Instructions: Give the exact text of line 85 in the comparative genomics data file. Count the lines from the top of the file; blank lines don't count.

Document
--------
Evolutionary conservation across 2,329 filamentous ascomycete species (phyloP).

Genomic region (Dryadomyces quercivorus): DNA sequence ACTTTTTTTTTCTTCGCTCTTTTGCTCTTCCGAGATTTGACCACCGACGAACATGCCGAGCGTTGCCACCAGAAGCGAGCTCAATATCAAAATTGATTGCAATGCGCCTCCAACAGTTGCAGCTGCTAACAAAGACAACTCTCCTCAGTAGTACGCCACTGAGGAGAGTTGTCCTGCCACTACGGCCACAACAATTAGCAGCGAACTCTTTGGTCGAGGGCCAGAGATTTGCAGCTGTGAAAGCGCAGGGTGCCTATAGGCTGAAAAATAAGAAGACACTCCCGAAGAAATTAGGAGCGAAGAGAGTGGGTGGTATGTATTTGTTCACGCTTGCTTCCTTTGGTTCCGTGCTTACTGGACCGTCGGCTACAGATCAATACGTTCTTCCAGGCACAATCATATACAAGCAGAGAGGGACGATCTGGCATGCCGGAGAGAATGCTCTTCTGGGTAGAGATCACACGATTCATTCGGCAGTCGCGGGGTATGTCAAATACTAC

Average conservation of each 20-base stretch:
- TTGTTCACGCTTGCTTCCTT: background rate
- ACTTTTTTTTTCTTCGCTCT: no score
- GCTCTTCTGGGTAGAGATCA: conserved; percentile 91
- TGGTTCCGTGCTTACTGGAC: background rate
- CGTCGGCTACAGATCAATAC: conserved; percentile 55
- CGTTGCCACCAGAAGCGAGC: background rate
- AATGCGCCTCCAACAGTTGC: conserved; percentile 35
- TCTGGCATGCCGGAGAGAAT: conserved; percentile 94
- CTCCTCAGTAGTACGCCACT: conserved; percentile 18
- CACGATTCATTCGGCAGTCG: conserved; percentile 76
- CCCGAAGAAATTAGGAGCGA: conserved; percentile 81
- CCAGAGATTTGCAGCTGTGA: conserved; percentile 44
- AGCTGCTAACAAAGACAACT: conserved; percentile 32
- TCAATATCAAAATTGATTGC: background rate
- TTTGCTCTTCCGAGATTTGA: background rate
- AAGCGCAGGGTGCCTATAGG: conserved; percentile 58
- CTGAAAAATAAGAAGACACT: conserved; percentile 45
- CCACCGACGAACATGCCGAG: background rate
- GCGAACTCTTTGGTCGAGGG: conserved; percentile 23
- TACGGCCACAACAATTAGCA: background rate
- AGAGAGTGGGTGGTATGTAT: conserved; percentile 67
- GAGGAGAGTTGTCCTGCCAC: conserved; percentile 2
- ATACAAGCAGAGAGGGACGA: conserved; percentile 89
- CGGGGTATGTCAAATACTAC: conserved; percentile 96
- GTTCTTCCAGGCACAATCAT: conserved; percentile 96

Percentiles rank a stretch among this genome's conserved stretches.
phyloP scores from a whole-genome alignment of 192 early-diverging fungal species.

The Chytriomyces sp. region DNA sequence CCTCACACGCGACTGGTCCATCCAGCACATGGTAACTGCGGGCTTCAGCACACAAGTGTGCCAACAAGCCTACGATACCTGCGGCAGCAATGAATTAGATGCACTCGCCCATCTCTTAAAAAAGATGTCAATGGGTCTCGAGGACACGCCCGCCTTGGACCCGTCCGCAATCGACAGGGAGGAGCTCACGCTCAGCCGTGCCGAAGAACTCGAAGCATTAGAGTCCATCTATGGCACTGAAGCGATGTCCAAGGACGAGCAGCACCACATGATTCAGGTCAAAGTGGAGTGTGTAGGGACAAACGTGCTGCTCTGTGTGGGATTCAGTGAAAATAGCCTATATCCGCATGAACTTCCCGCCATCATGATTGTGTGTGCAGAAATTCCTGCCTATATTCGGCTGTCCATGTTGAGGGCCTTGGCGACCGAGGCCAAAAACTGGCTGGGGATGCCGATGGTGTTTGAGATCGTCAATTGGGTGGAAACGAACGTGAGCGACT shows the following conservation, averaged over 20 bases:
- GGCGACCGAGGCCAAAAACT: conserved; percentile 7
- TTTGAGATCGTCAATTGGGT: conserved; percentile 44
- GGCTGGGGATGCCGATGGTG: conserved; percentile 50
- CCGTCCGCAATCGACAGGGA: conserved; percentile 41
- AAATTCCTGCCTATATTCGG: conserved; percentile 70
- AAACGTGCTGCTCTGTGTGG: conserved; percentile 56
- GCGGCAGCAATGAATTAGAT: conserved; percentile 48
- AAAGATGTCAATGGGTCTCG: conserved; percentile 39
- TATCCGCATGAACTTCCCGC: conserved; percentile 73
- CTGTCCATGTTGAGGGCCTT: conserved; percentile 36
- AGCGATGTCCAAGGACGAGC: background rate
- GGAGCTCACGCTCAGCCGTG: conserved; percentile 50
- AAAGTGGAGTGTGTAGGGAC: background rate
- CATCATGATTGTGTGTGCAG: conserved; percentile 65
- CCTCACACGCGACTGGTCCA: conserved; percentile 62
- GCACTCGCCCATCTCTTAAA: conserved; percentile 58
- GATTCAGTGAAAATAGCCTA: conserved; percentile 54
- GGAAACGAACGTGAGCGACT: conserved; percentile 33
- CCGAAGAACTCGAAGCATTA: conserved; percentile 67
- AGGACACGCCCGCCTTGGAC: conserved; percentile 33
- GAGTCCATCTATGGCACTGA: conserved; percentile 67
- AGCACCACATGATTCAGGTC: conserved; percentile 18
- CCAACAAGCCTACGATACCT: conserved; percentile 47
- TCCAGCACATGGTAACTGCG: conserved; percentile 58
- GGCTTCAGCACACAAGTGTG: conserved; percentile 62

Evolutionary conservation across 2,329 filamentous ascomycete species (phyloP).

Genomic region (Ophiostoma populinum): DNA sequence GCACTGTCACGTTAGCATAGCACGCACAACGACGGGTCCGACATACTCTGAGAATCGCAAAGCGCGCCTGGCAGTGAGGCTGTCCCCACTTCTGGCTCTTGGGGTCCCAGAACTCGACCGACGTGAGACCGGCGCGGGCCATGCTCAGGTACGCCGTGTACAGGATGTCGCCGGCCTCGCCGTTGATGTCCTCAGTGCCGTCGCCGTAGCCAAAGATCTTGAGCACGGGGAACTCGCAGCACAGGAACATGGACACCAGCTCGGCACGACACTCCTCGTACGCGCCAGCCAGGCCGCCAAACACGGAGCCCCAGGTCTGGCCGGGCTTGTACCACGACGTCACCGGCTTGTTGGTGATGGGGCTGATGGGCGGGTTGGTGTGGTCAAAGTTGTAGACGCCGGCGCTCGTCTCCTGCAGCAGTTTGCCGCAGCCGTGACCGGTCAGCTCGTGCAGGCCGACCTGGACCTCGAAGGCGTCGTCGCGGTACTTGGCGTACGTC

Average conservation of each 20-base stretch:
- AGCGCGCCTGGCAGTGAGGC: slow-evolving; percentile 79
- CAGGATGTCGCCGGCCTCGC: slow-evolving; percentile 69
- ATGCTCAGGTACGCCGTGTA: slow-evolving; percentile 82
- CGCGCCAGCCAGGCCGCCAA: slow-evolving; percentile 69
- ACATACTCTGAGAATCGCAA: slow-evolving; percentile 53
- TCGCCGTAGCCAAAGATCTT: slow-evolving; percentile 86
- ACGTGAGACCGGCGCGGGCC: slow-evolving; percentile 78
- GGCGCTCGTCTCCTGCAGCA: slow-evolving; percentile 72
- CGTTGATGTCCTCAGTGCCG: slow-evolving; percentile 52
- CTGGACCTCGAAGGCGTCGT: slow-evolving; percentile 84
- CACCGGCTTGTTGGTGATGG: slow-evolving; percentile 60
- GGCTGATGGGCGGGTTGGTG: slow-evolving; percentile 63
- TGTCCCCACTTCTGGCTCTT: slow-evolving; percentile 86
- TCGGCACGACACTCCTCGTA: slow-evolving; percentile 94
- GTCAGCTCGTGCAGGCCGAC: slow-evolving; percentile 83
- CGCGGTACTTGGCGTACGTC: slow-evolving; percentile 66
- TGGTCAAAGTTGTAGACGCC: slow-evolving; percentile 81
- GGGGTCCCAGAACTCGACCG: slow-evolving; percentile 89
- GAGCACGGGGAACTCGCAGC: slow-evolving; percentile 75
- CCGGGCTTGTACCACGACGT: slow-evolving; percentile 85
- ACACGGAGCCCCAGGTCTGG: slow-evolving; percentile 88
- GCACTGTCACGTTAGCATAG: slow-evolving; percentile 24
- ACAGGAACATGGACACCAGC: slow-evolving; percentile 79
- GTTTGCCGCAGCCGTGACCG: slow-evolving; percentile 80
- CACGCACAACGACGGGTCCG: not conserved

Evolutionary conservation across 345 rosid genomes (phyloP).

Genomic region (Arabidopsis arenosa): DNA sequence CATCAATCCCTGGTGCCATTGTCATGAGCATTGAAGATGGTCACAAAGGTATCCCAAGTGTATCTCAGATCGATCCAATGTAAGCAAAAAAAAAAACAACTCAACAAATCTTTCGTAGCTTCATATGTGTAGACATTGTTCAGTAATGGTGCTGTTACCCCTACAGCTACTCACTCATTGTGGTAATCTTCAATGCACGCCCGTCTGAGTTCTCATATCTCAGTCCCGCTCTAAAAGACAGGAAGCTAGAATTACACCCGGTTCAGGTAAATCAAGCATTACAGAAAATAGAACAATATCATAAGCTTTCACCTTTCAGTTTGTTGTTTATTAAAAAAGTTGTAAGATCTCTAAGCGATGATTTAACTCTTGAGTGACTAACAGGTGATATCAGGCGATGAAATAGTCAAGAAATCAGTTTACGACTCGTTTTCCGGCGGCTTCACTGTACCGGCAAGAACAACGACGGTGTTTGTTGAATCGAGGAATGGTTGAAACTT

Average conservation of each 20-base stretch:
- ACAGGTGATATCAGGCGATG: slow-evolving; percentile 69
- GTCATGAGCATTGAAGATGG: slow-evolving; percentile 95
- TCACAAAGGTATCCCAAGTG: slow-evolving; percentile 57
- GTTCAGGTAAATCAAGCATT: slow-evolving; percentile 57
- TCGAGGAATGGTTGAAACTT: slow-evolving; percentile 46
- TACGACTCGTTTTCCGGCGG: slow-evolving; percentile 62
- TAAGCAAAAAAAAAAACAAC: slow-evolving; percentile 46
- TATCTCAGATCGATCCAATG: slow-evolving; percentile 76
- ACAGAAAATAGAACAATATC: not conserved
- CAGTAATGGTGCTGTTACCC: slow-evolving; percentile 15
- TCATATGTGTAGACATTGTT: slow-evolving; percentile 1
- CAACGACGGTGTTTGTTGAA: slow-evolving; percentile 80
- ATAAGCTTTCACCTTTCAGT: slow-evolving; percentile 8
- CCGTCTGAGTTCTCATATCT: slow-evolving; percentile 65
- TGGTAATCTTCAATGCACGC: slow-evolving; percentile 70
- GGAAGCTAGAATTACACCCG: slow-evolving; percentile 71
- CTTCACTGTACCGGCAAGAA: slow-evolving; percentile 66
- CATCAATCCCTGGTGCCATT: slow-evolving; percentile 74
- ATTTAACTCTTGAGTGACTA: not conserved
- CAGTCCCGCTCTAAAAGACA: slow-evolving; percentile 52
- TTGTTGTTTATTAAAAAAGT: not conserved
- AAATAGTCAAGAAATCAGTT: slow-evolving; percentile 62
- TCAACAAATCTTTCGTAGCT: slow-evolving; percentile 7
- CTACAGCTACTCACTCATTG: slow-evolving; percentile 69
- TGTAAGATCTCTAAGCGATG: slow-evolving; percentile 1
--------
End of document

Evolutionary conservation across 345 rosid genomes (phyloP).